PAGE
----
"Every person who shall aid, assist, abet, counsel, hire, command, or procure another to commit any crime or offense, shall be proceeded against, as principal or as accessary before the fact, according to the nature of the offense committed; and upon conviction shall suffer the like punishment as the principal offender is subject to by this act."
It was argued that, as none but the mother of the child could be guilty under the statute first quoted, one who aided and assisted her could not be held as principal in the second degree or accessary to her crime. It was ruled otherwise, however, upon the strength of the statute last quoted, the court delivering an opinion reviewing all the cases reported up to that time.
In People v. McKane, 143 N. Y. 455, 38 N. E. 950, the defendant was indicted for aiding and abetting election officers in the violation of the laws regulating elections. The statute declaring the prohibitions upon the officers read:
"Any member or clerk of a registry board, who wilfully violates any provision of the election law relative to registration of electors, or wilfully neglects or refuses to perform any duty imposed on him by law, or is guilty of any fraud in the execution of the duties of his office, shall be punishable by imprisonment for not less than two and not more than ten years."
The statute under which defendant was indicted read:
"A person concerned in the commission of a crime, whether he directly commits the act constituting the offense, or aids or abets in its commission, and, whether present or absent, and a person who directly, or indirectly, counsels, commands, induces or procures another to commit a crime, is a principal."
The defendant's contention was that is was legally impossible for him to commit the offense .charged, inasmuch as he was not an officer of the election board, and therefore could not be guilty of aiding the doing of that which he could not himself perform. The point, however, was ruled against him, the court remarking, among other things:
"The fact that he may, for some reason, be incapable of committing the same offense himself is not material so long as it can be traced to him as the moving cause by instigating others to do what he could not do himself. This was the rule of the common law and it has been applied to offenses like this under special statutes."
In State of Iowa v. Rowe, 104 Iowa, 323, 73 N. W. 833, the indictment charged that Chester W. Rowe, as county treasurer, embezzled the county funds, and that Richard Rowe aided and abetted him in so doing. The statute denounced the conversion of money by public officers to their own use as embezzlement. It also declared:
"The distinction between an accessary before the fact and a principal is abrogated and all persons concerned in the commission of a public offense, whether they directly commit the act constituting the offense or aid and abet its commission, though not present, must hereafter be indicted, tried, and punished as principals."
The same point was made in behalf of defendant that was made in the cases above cited and that is made in behalf of appellant in this one. It was held to be unavailing. The doctrine of these cases is stated by the text-writers upon the subject. It is that an accessary before the fact need not be of the same class as the principal offender, nor, like him, be capable of committing the main offense. (1 Whart. Cr. L., 10th ed., § 211; 1 A. E. Encycl. of L., 2d ed., 260.)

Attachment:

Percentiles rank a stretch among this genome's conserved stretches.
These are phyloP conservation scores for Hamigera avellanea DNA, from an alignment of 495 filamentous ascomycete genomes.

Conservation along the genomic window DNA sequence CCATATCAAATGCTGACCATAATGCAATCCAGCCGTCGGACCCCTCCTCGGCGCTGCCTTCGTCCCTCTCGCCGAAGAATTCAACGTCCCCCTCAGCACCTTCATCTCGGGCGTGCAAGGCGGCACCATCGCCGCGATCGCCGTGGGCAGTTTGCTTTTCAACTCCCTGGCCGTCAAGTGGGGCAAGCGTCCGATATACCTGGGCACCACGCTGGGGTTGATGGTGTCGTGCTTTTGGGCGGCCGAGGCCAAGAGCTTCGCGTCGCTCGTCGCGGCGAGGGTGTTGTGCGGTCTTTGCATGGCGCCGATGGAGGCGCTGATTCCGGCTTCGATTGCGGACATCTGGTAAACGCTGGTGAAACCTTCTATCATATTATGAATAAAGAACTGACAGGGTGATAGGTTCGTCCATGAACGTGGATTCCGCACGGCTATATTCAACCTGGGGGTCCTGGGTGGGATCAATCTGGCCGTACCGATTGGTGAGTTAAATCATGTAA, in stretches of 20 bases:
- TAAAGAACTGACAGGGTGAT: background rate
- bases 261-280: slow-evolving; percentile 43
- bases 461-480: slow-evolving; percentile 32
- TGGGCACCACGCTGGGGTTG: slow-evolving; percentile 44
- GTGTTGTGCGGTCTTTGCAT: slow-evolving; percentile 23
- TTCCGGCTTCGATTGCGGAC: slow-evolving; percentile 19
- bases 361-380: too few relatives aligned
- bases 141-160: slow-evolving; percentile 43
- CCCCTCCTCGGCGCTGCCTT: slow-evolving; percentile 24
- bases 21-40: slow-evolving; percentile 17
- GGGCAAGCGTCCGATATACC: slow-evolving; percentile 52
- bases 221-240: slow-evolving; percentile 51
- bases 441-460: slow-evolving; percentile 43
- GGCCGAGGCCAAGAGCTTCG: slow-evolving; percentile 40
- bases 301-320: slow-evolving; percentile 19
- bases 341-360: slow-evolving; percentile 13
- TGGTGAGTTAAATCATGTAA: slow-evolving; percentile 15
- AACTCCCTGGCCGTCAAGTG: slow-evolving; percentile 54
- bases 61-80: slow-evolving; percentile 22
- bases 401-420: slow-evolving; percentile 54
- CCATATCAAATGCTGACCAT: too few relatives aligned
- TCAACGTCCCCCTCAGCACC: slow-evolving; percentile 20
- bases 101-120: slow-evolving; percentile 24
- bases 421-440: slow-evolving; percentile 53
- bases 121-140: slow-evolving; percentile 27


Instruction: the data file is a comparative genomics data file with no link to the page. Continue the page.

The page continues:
Attention is called to the fact that the statute of our state making accessaries to felonies punishable as principal offenders was enacted in 1868; that the act of selling or disposing of mortgaged personal property with intent to defraud, etc., was not punishable at that time nor until it was made a misdemeanor by chapter 72 of the Laws of 1874, and that it remained a mere misdemeanor until chapter 161, Laws of 1897, raised it in importance to the character of a felony, which it has continued to be under that and the succeeding amendatory act of 1899, chapter 167 (Gen. Stat. 1899, §§ 4074, 4075). The deduction made from this is that when the act in relation to principals in the second degree in the commission of felonies was enacted, in 1868, it could not apply to the fraudulent sale or disposal of mortgaged personal property, because, such sale or disposal by the mortgagor not being criminally punishable, there could be no accessaries to its commission, and that the statute cannot now be extended to cover cases not then included in its scope. In other words, that, the statute of 1868 not being at the time of its enactment comprehensive of the offense now in question, it cannot be brought within its terms by a subsequent enactment not clearly directed to that end. This position is untenable. It is directly to the contrary of the settled rule of interpretation, which is that general provisions upon a general subject will be extended to new classes of like cases subsequently included within the same general subject. (Suth. Stat. Const. § 284.)
The statute punishing the fraudulent and felonious disposition of mortgaged personal property does not extend to cases of mortgages to secure debts tainted with usury. The mortgage covering the property disposed of in this case provided that if the mortgagor, in disposing of the live stock covered by it, did not do so through the mortgagee as his agent, he should pay the mortgagee fifty cents per head for each animal he disposed of otherwise than through such agency. The debt secured by the mortgage drew the highest rate of interest allowed bylaw. The appellant contends that the provision for sale through the agency of the mortgagee was a cloak for a contract of usury, and should be so denounced by us as matter of law. We cannot do so.
In Tholen v. Duffy, 7 Kan. 405, it was held that a stipulation in a mortgage to pay an attorney's fee upon foreclosure, made at a time when such contracts had not been prohibited by statute, could not be regarded as a stipulation for an usurious rate of interest, because the compulsion to pay the fee was only in the contingency of the foreclosure of the mortgage, and that the debtor could avoid the contingency by the observance of his contract to pay at the required time. So in this case the stipulation to pay in the event of a sale of the live stock through the agency of another than the mortgagee was effective only in the event of the mortgagor's failure to pay the mortgage debt at its maturity. The mortgage, rightly construed, did not contingently require payment of the stipulated sum in addition to a precedent discharge of the mortgage `debt, but only contingently required its payment in the event of a sale during the life of the mortgage.
The judgment `of the court below is affirmed.